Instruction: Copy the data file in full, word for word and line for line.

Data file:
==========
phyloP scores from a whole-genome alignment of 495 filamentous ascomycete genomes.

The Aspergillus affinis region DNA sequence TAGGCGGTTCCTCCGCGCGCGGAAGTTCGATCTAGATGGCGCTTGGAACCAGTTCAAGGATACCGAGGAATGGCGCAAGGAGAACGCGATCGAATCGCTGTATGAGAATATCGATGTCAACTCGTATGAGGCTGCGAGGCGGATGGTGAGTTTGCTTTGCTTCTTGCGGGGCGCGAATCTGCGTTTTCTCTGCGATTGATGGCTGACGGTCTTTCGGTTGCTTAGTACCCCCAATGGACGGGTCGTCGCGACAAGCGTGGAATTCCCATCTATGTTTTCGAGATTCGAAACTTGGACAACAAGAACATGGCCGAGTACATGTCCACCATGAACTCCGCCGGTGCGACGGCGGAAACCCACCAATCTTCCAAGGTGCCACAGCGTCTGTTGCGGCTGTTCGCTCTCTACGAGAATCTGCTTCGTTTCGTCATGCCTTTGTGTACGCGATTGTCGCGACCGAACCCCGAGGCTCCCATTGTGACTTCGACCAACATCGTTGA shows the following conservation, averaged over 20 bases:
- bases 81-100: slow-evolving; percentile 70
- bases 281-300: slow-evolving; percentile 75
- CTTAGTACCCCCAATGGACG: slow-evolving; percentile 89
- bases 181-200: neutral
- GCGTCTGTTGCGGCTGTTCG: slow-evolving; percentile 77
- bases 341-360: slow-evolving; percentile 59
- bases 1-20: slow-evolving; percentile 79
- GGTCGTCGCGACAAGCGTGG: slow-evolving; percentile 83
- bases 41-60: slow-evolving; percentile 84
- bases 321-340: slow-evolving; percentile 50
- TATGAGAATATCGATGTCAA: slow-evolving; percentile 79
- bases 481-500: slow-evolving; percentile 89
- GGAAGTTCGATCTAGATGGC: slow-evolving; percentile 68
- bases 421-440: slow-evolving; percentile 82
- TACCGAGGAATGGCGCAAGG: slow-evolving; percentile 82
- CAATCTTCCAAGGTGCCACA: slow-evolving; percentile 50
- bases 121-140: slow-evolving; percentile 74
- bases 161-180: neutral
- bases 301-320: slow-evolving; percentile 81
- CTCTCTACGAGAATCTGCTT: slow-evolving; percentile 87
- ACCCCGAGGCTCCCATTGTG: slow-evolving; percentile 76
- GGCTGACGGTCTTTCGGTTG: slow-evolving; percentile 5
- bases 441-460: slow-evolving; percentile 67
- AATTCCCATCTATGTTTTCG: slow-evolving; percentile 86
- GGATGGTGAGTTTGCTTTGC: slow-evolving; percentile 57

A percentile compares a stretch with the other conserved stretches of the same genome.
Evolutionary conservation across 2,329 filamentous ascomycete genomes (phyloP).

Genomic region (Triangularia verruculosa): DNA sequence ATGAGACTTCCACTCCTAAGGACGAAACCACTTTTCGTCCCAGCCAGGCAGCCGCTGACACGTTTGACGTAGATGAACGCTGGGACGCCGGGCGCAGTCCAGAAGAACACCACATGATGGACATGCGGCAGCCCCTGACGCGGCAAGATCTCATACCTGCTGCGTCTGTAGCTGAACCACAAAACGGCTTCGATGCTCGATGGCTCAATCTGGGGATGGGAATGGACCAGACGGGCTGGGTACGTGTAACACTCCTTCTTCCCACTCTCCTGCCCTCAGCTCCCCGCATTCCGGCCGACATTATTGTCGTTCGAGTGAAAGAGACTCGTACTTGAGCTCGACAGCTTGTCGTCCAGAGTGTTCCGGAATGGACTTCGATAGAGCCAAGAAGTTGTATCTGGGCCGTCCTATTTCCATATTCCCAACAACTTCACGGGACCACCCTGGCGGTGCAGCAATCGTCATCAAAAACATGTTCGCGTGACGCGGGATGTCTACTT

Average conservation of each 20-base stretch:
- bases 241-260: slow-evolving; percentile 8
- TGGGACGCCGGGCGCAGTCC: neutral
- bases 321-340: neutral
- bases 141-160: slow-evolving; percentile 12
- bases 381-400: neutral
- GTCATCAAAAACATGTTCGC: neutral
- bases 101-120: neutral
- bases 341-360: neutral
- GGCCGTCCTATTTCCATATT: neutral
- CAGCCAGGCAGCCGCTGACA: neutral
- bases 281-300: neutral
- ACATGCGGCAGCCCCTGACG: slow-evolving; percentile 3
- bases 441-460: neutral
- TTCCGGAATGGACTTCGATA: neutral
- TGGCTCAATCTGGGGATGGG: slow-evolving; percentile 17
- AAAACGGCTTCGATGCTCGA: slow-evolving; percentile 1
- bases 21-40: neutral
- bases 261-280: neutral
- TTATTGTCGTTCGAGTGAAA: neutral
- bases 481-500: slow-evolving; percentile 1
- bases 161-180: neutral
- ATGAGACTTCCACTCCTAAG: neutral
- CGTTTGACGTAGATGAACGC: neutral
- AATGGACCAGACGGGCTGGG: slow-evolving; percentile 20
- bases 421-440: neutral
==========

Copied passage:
phyloP scores from a whole-genome alignment of 495 filamentous ascomycete genomes.

The Aspergillus affinis region DNA sequence TAGGCGGTTCCTCCGCGCGCGGAAGTTCGATCTAGATGGCGCTTGGAACCAGTTCAAGGATACCGAGGAATGGCGCAAGGAGAACGCGATCGAATCGCTGTATGAGAATATCGATGTCAACTCGTATGAGGCTGCGAGGCGGATGGTGAGTTTGCTTTGCTTCTTGCGGGGCGCGAATCTGCGTTTTCTCTGCGATTGATGGCTGACGGTCTTTCGGTTGCTTAGTACCCCCAATGGACGGGTCGTCGCGACAAGCGTGGAATTCCCATCTATGTTTTCGAGATTCGAAACTTGGACAACAAGAACATGGCCGAGTACATGTCCACCATGAACTCCGCCGGTGCGACGGCGGAAACCCACCAATCTTCCAAGGTGCCACAGCGTCTGTTGCGGCTGTTCGCTCTCTACGAGAATCTGCTTCGTTTCGTCATGCCTTTGTGTACGCGATTGTCGCGACCGAACCCCGAGGCTCCCATTGTGACTTCGACCAACATCGTTGA shows the following conservation, averaged over 20 bases:
- bases 81-100: slow-evolving; percentile 70
- bases 281-300: slow-evolving; percentile 75
- CTTAGTACCCCCAATGGACG: slow-evolving; percentile 89
- bases 181-200: neutral
- GCGTCTGTTGCGGCTGTTCG: slow-evolving; percentile 77
- bases 341-360: slow-evolving; percentile 59
- bases 1-20: slow-evolving; percentile 79
- GGTCGTCGCGACAAGCGTGG: slow-evolving; percentile 83
- bases 41-60: slow-evolving; percentile 84
- bases 321-340: slow-evolving; percentile 50
- TATGAGAATATCGATGTCAA: slow-evolving; percentile 79
- bases 481-500: slow-evolving; percentile 89
- GGAAGTTCGATCTAGATGGC: slow-evolving; percentile 68
- bases 421-440: slow-evolving; percentile 82
- TACCGAGGAATGGCGCAAGG: slow-evolving; percentile 82
- CAATCTTCCAAGGTGCCACA: slow-evolving; percentile 50
- bases 121-140: slow-evolving; percentile 74
- bases 161-180: neutral
- bases 301-320: slow-evolving; percentile 81
- CTCTCTACGAGAATCTGCTT: slow-evolving; percentile 87
- ACCCCGAGGCTCCCATTGTG: slow-evolving; percentile 76
- GGCTGACGGTCTTTCGGTTG: slow-evolving; percentile 5
- bases 441-460: slow-evolving; percentile 67
- AATTCCCATCTATGTTTTCG: slow-evolving; percentile 86
- GGATGGTGAGTTTGCTTTGC: slow-evolving; percentile 57

A percentile compares a stretch with the other conserved stretches of the same genome.
Evolutionary conservation across 2,329 filamentous ascomycete genomes (phyloP).

Genomic region (Triangularia verruculosa): DNA sequence ATGAGACTTCCACTCCTAAGGACGAAACCACTTTTCGTCCCAGCCAGGCAGCCGCTGACACGTTTGACGTAGATGAACGCTGGGACGCCGGGCGCAGTCCAGAAGAACACCACATGATGGACATGCGGCAGCCCCTGACGCGGCAAGATCTCATACCTGCTGCGTCTGTAGCTGAACCACAAAACGGCTTCGATGCTCGATGGCTCAATCTGGGGATGGGAATGGACCAGACGGGCTGGGTACGTGTAACACTCCTTCTTCCCACTCTCCTGCCCTCAGCTCCCCGCATTCCGGCCGACATTATTGTCGTTCGAGTGAAAGAGACTCGTACTTGAGCTCGACAGCTTGTCGTCCAGAGTGTTCCGGAATGGACTTCGATAGAGCCAAGAAGTTGTATCTGGGCCGTCCTATTTCCATATTCCCAACAACTTCACGGGACCACCCTGGCGGTGCAGCAATCGTCATCAAAAACATGTTCGCGTGACGCGGGATGTCTACTT

Average conservation of each 20-base stretch:
- bases 241-260: slow-evolving; percentile 8
- TGGGACGCCGGGCGCAGTCC: neutral
- bases 321-340: neutral
- bases 141-160: slow-evolving; percentile 12
- bases 381-400: neutral
- GTCATCAAAAACATGTTCGC: neutral
- bases 101-120: neutral
- bases 341-360: neutral
- GGCCGTCCTATTTCCATATT: neutral
- CAGCCAGGCAGCCGCTGACA: neutral
- bases 281-300: neutral
- ACATGCGGCAGCCCCTGACG: slow-evolving; percentile 3
- bases 441-460: neutral
- TTCCGGAATGGACTTCGATA: neutral
- TGGCTCAATCTGGGGATGGG: slow-evolving; percentile 17
- AAAACGGCTTCGATGCTCGA: slow-evolving; percentile 1
- bases 21-40: neutral
- bases 261-280: neutral
- TTATTGTCGTTCGAGTGAAA: neutral
- bases 481-500: slow-evolving; percentile 1
- bases 161-180: neutral
- ATGAGACTTCCACTCCTAAG: neutral
- CGTTTGACGTAGATGAACGC: neutral
- AATGGACCAGACGGGCTGGG: slow-evolving; percentile 20
- bases 421-440: neutral